Ezekiel Hart was not a Loyalist, but rather a native of Canada, being born in Trois Rivières in 1770. He was the son of Aaron Hart, who entered British Canada in 1760, when British arms had recently defeated the French at Québec and Montréal. Aaron Hart has been called the “virtual founder of the Jewish community in Canada,” and supported the British during the Rebel invasion of Canada in 1775-1776.

Interested in local politics, Ezekiel successfully ran for his hometown seat in the Legislative Assembly of Lower Canada (Quebec) in 1807. Unfortunately, Jews in Canada had fewer rights than Christians in this period of Canadian history. Despite Hart’s attempts to simply modify the Christian components of the standard oath required of all members of the legislature, his political enemies forced the issue. Hart was ejected by a resolution of the assembly, which was upheld by the British colonial secretary, Lord Castlereagh. Jews did not obtain full rights as citizens in Lower Canada until the 1830s.

David Franks was a merchant from Philadelphia who spent the American Revolutionary War walking the tightrope between Loyalist and Rebel worlds. He spent the war supplying troops with provisions, both Rebel and British. He eventually became known as a Tory, a derisive term applied to Loyalists. Around this time his socialite daughter named Phila eloped with Oliver Delancey, the famous Loyalist who established a three-battalion regiment that operated out of New York City. Phila converted to Christianity at the time of her marriage.

During the war Franks migrated to Montréal, joining an established Jewish community in the city, which included his relative Abraham Franks. David Franks contributed financially to a construction fund for Montréal’s first synagogue. His sojourn there was short-lived; he soon travelled to England in an attempt to receive compensation for losses sustained during the war, including unpaid bills for supplying British and Loyalist troops. He died there in 1793 or 1794, still suffering financially. A key biographer claims: “David Franks deserves to the numbered among Loyal Americans who suffered greatly during the American Revolution, and his story is an example of the tribulations that could befall a civilian Loyalist in those difficult times.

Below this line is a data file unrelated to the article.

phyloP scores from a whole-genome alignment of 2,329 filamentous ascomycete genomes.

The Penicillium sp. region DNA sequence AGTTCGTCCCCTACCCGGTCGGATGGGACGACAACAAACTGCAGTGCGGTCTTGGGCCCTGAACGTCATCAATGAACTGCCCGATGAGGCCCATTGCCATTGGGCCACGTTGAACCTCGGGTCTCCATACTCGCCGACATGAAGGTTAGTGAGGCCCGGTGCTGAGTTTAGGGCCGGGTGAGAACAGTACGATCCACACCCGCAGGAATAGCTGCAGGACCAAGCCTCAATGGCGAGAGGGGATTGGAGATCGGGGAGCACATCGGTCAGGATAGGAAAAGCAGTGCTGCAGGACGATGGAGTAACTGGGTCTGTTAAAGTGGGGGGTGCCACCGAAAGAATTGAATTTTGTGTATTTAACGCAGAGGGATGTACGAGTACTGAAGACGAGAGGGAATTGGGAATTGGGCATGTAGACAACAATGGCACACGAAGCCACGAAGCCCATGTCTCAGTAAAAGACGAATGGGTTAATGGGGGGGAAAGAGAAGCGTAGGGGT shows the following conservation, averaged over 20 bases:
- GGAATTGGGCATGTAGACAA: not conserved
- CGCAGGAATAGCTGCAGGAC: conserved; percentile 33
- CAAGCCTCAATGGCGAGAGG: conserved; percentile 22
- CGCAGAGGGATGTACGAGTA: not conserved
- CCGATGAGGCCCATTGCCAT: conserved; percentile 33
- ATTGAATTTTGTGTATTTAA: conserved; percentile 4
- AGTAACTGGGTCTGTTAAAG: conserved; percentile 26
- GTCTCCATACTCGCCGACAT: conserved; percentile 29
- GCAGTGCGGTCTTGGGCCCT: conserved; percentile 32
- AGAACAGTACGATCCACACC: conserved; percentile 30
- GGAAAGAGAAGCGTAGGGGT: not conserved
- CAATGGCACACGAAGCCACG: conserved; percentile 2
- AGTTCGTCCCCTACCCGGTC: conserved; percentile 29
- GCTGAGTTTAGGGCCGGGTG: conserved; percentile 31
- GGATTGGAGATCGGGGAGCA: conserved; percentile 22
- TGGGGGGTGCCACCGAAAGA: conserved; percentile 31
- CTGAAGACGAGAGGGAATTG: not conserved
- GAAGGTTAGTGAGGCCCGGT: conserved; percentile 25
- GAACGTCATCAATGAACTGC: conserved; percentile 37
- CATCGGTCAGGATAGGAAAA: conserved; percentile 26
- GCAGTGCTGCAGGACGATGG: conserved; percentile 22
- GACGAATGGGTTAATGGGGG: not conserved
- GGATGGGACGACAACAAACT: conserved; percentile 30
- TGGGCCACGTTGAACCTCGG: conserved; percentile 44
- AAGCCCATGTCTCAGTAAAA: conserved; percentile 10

David Franks is not known to be a direct relative of Major David Salisbury Franks, who was associated with General Benedict Arnold prior to his allegiance switch to the British in 1780.

Next week read about more Loyalist Jewish families.

Sew Along At Home – Overhaul My Kit

By Kelly Arlene Grant, 8 May 2020

Let’s face it, we are currently in the mother of all off-seasons. I don’t know about you, but I’m taking this opportunity to completely overhaul my kit. I started this plan before covid, as part of my dissertation work. In actuality, I tend to do this from time to time to make sure I’m still on the right track, and this feels like as good a time as any to take stock.

My first wardrobe overhaul was to address some issues I had been having with some of my kit pieces, but also to make some better work clothes for summer months. I was working from an inventory record of one Mrs. McQueen attached to the 84th Royal Highland Emigrants, one of our forebears in Nova Scotia. My own family came to live in Nova Scotia as part of this very regiment, so Mrs. McQueen may have even known my ancestor. Her inventory seemed like a good place to start.

The first piece was one of the Short Gown. This first short gown I based off the one in Colonial Williamsburg’s collection, accession #1985-242 found in Linda Baumgarten’s book, Costume Close-Up: Clothing Construction and Pattern 1750-1790. I put the word out into the community looking to purchase old stock of cotton prints…

The second item I wanted to tackle this year is an item that is strangely missing from the inventory – stays…